A research trip to Russia 12 years ago has left University of Pennsylvania political science professor Rudra Sil with an appreciation of why some people fear that extreme far-right groups will gain more influence in the new Ukraine.
On June 9, 2002, Sil was attacked on the streets of Moscow.
A crowd of thousands had gathered to watch a World Cup match between Russia and Japan being broadcast on a massive outdoor screen in Manezh Square near the Kremlin. Russia’s 1-0 loss to Japan sent Russian soccer fans on a rampage of violence and destruction. The rioters set cars on fire, smashed store windows and started going after East Asians, then expanded to all Asians, and then eventually to all non-whites.
Sil, born in Calcutta, now Kolkata, is of Indian descent, and his brown skin made him a target. As he emerged from a metro station and became caught up in the riot, he suffered blows to the head and body in a vicious beating. Blood seeped from a head gash. Sil had to seek cover in a police station cell at the metro station to avoid the possibility of more assaults.
Because he spoke Russian, he was escorted to the regional district office to give his account in great detail, having to repeat himself as the authorities prepared different versions. In the end, six hours elapsed before he was seen at a medical clinic.
The attack left him with a permanent scar above his right eye.
Sil, however, harbors no ill will against those whom he calls “ordinary” Russians. He points out that that his attackers in Moscow weren’t “‘ordinary’ but right-wing skinheads that [Russian President Vladimir] Putin has been trying to reign in.”
Since the attack, Sil has travelled to Russia many times for his research, most recently on the eve of the 2011 parliamentary elections.
“It was definitely a scary experience back then, and I am glad that it only left a physical scar and not an emotional scar that would chase me away from studying Russia,” he says.
Now, almost 12 years after that scary incident, Sil finds himself just as troubled with American coverage of Russian politics and society as he was back then. While he views the current crisis in the Ukraine as a terrible mess that all major powers have had a hand in creating, he is also frustrated by the simplified images and narratives being circulated about Russia and its leaders.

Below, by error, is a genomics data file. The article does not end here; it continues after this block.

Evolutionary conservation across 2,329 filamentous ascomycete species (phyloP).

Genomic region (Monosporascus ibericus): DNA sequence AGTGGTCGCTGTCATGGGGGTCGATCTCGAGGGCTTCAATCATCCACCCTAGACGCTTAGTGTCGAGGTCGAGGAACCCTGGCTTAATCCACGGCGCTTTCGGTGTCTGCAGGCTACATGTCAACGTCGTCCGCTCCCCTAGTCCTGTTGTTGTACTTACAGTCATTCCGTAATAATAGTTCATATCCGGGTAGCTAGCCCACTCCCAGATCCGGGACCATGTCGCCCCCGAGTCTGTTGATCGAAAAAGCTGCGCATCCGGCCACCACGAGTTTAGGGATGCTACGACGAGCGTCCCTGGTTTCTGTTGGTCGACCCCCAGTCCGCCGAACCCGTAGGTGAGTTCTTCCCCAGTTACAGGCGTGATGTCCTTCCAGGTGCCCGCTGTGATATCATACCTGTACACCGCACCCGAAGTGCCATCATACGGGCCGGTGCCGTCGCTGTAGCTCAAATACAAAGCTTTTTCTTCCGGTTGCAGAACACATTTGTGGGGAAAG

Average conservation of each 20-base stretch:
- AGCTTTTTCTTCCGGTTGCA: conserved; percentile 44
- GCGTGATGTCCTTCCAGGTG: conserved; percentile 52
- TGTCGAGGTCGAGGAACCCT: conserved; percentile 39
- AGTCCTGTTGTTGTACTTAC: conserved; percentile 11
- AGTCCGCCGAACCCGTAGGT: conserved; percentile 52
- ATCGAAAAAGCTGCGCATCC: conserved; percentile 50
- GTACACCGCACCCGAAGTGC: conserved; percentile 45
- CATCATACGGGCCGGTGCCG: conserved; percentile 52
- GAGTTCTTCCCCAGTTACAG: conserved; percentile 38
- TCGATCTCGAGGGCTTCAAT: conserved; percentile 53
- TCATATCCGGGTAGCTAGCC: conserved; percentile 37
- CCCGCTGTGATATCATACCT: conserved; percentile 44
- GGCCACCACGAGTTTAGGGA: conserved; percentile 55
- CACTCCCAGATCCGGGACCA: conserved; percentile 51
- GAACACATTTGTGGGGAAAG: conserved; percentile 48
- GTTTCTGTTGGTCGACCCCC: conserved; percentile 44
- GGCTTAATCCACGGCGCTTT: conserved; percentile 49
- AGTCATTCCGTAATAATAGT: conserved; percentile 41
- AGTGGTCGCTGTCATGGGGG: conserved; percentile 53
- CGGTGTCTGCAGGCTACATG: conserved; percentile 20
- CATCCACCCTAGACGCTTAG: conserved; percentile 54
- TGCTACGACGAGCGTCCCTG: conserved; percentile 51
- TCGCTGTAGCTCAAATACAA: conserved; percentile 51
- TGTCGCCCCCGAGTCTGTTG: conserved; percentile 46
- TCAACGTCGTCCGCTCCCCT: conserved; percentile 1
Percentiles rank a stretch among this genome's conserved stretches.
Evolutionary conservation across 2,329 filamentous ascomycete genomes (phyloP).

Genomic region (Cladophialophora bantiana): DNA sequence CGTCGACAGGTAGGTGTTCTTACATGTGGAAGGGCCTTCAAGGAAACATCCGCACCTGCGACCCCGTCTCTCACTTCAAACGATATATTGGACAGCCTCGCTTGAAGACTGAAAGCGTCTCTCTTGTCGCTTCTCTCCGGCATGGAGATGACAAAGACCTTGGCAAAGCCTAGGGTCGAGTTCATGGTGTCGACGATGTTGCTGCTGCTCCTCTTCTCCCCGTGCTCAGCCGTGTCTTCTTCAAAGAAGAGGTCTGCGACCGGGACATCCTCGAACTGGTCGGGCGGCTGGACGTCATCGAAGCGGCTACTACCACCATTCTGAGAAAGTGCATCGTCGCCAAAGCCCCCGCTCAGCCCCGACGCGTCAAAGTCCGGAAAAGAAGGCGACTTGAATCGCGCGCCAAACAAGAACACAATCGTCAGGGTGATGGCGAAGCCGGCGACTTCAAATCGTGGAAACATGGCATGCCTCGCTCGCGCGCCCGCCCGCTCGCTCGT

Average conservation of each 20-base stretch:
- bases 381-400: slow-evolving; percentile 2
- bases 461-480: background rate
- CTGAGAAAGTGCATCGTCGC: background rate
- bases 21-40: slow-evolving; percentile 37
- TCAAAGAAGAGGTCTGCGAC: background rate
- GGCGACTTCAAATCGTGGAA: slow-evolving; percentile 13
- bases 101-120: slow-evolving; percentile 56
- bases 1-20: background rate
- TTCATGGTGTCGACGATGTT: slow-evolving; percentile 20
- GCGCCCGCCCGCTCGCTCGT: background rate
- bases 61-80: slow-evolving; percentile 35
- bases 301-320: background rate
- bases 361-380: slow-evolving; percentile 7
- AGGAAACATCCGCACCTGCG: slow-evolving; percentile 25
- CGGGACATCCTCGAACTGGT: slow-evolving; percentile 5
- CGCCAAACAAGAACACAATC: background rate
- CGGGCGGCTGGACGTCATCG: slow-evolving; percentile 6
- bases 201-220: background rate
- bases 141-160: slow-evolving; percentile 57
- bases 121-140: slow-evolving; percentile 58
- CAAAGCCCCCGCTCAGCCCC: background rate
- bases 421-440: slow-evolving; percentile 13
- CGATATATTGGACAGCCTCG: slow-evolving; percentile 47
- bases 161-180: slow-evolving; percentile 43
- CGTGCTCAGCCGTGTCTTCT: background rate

“The American public needs to be informed about events that led up to the current crisis beyond inflammatory stories of how a big, bad ex-KGB spy is resurrecting the Soviet Union and instigating a new cold -- or hot-- war in Europe.”
As Sil closely follows the crisis in Ukraine and Russia's responses to U.S. sanctions following the annexation of Crimea, he is continuing to work on a book tracing the evolution of labor relations in Russia, with comparisons to Poland, the Czech Republic, China and Vietnam. That book is tentatively titled Pathways of the Postcommunist Proletariat.
In addition, Sil, who is also the School of Arts and Sciences’ faculty director of the Huntsman Program in International Studies and Business, is working on an article, "Last BRIC Standing," appraising Russia's long-term developmental prospects in relation to the other “BRIC” countries -- Brazil, India, China.
He is the author or editor of six books, including World Order After Leninism and Managing “Modernity”: Work, Community and Authority in Late-Industrializing Japan and Russia and Beyond Paradigms: Analytic Eclecticism in the Study of World Politics, with Peter Katzenstein. Sil also has written articles on various aspects of post-communist politics and political economy.